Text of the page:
Monday, November 14, 2016


It took Francois Truffaut in Close Encounters to work out how to communicate with the aliens. Before that they just spoke English and got down to the business of planet acquisition. The tv series V in the early '80s had its reasons for Anglophone E.T.s and they made sense. The goopies from the deep in The Abyss spoke in slideshows that even alpha-oaf Ed Harris could understand. So what happens when you get apparently peaceable aliens hang above the Earth in seamless hollow boulders waiting for someone to say hello? You get Amy Adams whose thousand and one ways of facial control allow her to emote intellect.

Coming from the tragedy of losing her daughter to cancer, Adams' Dr. Louise Banks finds her linguistics class interrupted by news of the aliens landing. Soon enough Forrest Whitaker's Colonel Weber knocks on her office door to give her the job of outreach. The language she is presented with is more like industrial noise and she begs off. A visit to her rival later and she is whisked off at midnight to the American landing site (there are eleven others around the world linked by two things, one intriguing and the other intentionally hilarious). There she meets the team and ascends in a beautifully realised transition to the giant stone craft to have a crack at communication.

Meanwhile the world of international and perhaps even intergalactic politics tenses up as this place heads for conflict with the newcomers and that place falls into chaos. The race is on for the world's good guys to find out what the visitors are doing in the backyard. Louise uses some nifty logic to scratch the surface of the language barrier through the use of an extension of human language.

From this point they will or won't find the answer and the Earth will or won't be either conquered by hostile aliens or plunged into self destruction. And that's where this film's problems begin.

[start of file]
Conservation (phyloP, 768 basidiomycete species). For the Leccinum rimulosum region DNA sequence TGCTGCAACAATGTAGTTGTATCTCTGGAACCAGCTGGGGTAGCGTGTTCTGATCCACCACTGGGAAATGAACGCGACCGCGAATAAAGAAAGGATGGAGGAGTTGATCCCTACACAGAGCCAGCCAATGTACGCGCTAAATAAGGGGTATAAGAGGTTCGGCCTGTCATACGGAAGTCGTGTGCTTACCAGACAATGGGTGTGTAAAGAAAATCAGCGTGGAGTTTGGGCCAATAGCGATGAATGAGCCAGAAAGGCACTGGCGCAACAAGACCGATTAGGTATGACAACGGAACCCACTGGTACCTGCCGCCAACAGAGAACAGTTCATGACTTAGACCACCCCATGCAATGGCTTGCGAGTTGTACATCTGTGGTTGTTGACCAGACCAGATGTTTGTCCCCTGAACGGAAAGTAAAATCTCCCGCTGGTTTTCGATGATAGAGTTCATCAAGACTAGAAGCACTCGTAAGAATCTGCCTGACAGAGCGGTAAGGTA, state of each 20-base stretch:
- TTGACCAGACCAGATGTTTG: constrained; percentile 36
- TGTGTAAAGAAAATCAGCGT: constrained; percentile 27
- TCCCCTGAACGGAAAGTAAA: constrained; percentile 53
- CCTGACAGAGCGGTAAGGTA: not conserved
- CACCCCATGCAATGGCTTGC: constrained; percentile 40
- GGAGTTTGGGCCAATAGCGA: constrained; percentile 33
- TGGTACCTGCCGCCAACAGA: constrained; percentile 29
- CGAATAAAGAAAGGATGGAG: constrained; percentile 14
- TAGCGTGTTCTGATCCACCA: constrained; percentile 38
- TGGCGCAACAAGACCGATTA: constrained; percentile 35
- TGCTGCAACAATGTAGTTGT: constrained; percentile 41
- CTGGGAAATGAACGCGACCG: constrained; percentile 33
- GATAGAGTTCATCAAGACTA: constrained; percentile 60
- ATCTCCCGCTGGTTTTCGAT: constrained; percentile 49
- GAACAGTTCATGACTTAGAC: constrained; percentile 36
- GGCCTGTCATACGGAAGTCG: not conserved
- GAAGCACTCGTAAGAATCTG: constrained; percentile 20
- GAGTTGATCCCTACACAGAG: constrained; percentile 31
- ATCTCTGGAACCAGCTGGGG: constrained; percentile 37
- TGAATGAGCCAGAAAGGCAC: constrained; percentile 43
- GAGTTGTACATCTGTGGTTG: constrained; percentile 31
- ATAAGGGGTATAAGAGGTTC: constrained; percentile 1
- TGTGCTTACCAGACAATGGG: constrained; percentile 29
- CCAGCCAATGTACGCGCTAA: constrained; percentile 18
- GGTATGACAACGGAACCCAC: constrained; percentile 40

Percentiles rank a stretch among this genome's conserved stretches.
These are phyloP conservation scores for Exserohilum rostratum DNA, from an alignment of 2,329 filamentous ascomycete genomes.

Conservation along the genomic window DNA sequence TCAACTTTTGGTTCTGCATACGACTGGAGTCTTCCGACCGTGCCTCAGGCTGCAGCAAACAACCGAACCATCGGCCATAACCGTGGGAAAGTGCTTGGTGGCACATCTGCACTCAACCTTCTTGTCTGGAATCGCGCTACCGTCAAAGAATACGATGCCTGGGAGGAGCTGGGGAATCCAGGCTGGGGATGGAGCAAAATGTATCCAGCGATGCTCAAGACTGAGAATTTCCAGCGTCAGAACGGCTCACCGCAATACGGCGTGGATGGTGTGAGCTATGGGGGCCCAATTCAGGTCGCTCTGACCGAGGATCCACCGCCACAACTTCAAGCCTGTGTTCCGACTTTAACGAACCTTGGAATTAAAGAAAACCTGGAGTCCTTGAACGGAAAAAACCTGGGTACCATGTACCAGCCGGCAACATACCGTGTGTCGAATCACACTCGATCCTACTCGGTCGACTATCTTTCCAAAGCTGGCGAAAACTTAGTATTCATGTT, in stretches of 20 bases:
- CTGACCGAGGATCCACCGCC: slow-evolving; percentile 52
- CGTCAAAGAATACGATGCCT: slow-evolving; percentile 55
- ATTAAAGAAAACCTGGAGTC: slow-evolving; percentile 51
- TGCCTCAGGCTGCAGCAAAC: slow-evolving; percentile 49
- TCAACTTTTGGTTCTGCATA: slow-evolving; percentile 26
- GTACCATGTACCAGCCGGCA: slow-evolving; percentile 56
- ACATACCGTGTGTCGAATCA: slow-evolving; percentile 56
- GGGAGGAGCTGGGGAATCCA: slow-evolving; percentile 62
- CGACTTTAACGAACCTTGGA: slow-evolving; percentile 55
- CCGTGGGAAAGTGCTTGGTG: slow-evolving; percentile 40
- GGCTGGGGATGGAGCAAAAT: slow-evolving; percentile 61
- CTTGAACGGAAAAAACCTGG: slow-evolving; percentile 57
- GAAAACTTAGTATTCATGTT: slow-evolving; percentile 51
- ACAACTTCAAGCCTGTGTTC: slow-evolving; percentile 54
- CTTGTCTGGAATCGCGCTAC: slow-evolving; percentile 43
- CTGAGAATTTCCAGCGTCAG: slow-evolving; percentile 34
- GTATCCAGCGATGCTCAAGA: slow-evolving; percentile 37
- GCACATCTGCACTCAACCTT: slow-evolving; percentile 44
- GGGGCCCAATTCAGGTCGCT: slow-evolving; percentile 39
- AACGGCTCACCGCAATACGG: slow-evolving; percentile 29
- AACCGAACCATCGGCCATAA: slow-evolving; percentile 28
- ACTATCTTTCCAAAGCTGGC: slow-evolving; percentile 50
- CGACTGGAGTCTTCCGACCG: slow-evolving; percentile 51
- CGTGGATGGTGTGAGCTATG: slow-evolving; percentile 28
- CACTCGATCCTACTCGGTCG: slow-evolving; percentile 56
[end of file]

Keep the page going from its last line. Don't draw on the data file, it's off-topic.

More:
First, just when Louise gets her break and digs into the problem solving we are robbed of a scene or even a montage of her getting further to the point where she can communicate in real time. We do get a montage but it's narrated. From this point, were it not for Adams' screen magnetism, we would be cast off from the film's dock. The narration isn't complex. The points it makes are clear and logical and bring us to the next major point but we feel as we might in those re-released films with reconstructed passages made of meagre newly discovered footage and onscreen notes. Except there's a reason for those to look gaffer taped together. Here it just feels like the other side of the too-hard box. The rest of the film must struggle to regain its sense of wonder and the tension of its moment.

There is a clever idea on the way but by the time we get to it we've already guessed most of it and the lost impact at its revelation weighs heavier than the moment we should be hoisted by. Actually, by that point the film starts feeling like a Christopher Nolan epic (albeit about a month shorter) in which the human story at its heart is shown to be what was important all along and everybody feels nice. The idea is still clever, mind you, it's just buried under a stack of warm pancakes.

Arrival is not so much about the alienness of species or even races but the alienness of language itself, how different translations can mean the difference between war and peace both between and within languages. This premise is given with an effortless compulsion by the film (even the few lines about the strangeness of Portuguese among its neighbouring languages, given as a scene instensifier, are compelling). The road to discovery about the language of the aliens has a dark momentum to it which is given such thrilling weight in the gravity shifting scene of the first interspecial encounter we see (initially announced by a quick shot of a tablet whose screen rotation is lost and starts spinning like a fan). If we thought this was going to be a tough assignment before this moment we now know how tough. It's cinematic greatness. And then it gets vacuum-packed into a montage with a voiceover and we start floating on the Zoloft of the bigger picture.

Director Denis Villenevue has done so much to impress already. He's good with actors and concepts. And the flair for cinema he has shown with Incendies, Enemy and Sicario has assured him a place among the best of his generation. Whether he's wresting stark allegory into a story of deep existential horror (Enemy) or coolly drawing the slippery connections between pragmatism and corruption (Sicario) he conquers the screen with them. And he does so with an eye to the comfort demanded by a mainstream audience. Here, as in Prisoners, he seems to have dropped a strange looking pebble to pick up a shiny coin. I can only hope he doesn't believe the hype building around him and turn into the next Christopher Nolan ("Your movie took four hours of my time to tell me THAT? You are not Tarkovsky!) Maybe he should try a musical next, something that will make him work. I'm serious.